How to Tell When Your Fruits and Vegetables are Ready to Harvest

How to Tell When Your Fruits and Vegetables are Ready to Harvest


[Music] I love this time of year. Now’s the moment when
all that hard work earlier on this season is finally paying off,
with harvests coming thick and fast. But how do you know when it’s the perfect
time to harvest your crops? In this video we’ll show you how to tell when your
produce is ready, so you can pick, pluck or pull up your homegrown food at its prime. For some crops, deciding when to pick is simply a matter of personal preference. Chard for example is ready whenever the leaves have reached a usable size, while radishes can be harvested once they’re big enough to slice up into salads, But other fruits and vegetables require a little more observation. When it comes to root vegetables,
size matters! Beets and turnips can be pulled at any
point from golf-ball-sized up, with smaller roots proving especially tender. But don’t let the roots grow any larger than a tennis ball
as they’ll become tough and woody. Dig up carrots as they reach usable size. You can leave maincrop varieties
in the ground until you’re ready to use them . Enjoy parsnips
any time after the leaves have died back, though for the sweetest, melt-in-the-mouth roots,
wait until after the first frosts, which improves the flavor. The earliest new potatoes are usually
harvested about 10-12 weeks after planting, when the plants come into flower. You can judge how big the tubers
are by carefully pulling back the soil to expose a few at the sides. Enjoy them once they reach the size of a hen’s egg. Maincrop varieties for storing should
be lifted only after the foliage has died back, around 20 weeks after planting. Check they are ready by rubbing the skin with your thumb. If the skin doesn’t rub off,
they’re ready to lift. Check whether peas and beans are good to go by
literally getting to grips with their pods. Feel the pods to judge the size of the
developing peas, then shell a few to double-check. The same goes for fava, or broad beans. The pods of climbing beans are the opposite. They should be long and smooth
without beans bulging inside, but don’t let them get too long
or the pods will become stringy and the plants less productive. For other fruiting vegetables such as peppers and tomatoes, be guided by skin color. Look for a good even color over the entire fruit. Traditional varieties of cucumber
are ready when there is no pronounced point at the tip. Pick them small for snacking cucumbers, or leave them to grow larger for slicing. Many gardeners pick zucchini (or courgettes)
far too big – and it’s easily done! But the best tasting zucchini are picked
soon after they reach about 4 inches (10cm) long. Summer squashes can be harvested as soon as they
reach a desirable size. Leave winter squashes on their plants until late autumn. They can be protected with a row cover. They’re ready when the stem has died off and
hardened, and if you push your thumbnail into the skin it should
dent, but not puncture it. Perfectly ripe sweet corn is a seasonal treat like no other. Find out whether they’re ready to pick once the tassels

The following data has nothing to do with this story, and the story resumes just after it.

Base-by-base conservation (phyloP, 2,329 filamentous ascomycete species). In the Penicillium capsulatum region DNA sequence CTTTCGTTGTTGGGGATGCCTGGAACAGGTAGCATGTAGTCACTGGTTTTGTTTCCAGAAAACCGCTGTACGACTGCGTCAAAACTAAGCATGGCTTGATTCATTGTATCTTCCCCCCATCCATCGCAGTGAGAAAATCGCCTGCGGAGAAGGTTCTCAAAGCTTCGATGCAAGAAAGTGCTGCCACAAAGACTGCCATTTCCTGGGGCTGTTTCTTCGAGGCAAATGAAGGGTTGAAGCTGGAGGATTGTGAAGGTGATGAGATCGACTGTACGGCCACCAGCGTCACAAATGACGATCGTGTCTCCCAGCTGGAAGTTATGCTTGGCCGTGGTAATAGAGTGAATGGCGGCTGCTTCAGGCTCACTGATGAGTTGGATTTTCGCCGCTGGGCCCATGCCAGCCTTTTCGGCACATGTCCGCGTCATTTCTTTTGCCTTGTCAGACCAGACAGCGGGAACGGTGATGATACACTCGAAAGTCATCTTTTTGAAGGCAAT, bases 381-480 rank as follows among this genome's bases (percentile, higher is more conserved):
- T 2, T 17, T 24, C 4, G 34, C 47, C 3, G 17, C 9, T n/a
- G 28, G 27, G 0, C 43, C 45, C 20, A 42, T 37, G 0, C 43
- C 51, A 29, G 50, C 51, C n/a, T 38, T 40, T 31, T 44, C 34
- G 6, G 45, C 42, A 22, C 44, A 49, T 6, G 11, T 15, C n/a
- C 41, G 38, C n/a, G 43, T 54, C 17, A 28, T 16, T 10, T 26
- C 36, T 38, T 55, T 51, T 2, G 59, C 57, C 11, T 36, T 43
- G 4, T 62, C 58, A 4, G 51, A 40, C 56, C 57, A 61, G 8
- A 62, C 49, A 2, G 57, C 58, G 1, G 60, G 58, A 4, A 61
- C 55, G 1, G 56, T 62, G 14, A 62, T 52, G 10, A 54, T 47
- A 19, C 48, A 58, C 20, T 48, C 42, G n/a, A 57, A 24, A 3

at the end of the cob have shriveled up. At this point, carry out the fingernail test. Peel back the sheath and sink your nail into a kernel. If it exudes a milky liquid it’s ready
to pick and enjoy. If the liquid is clear, wait a little longer. Loose leaves of cut-and-come-again salads are best enjoyed while they are still young and tender, while heart-forming salads such as lettuce should
be cut as soon as the heart has begun to firm up. In all cases, for the most succulent salad leaves
pick them early in the morning. Cut cabbages as soon as the fleshy
leaves have formed a tight, firm head. Winter frosts help to enrich the flavor of Savoy types, so leave these in the ground
until you’re ready to eat them. Cabbage family plants producing flower
buds such as calabrese, broccoli or cauliflower should be picked while the
buds are still tightly closed. Garlic, onions and shallots may be dug up as
soon as the foliage starts to die down in late summer for using fresh. For storing, wait two weeks
once the foliage has turned yellow and toppled over, Then dig up the bulbs and cure them for storing in a cool dry place. Check whether tree fruits
like apples and pears are ready by cupping a fruit in the palm of your hand
and twisting gently. If it easily comes away it’s ready. Softer tree fruits such as peaches and nectarines are ready when they become
slightly softer at the stalk end of the fruit. Use your senses to pick soft
fruits at their prime. Berries and currants should be evenly colored. Raspberries will come away easily from their plug, while blackcurrant should be left a week
after turning black to fully develop their flavor. Blueberries develop their best flavor
two or three days after turning blue. After so long tending your crops,
you deserve to enjoy them at their peak! Pick your produce when it’s perfectly ripe and ready, and you’ll be enjoying food that’s got the
best flavor and the most nutritional benefit. Now, please do tell us in the comments section below
what you’ve been growing this year, and how you make the most of it. And are you subscribed to our video channel?
If not, why not? Make sure you hit that subscribe button for lots more gardening videos. In the meantime, enjoy all that homegrown goodness. I’ll catch you next time. [Music]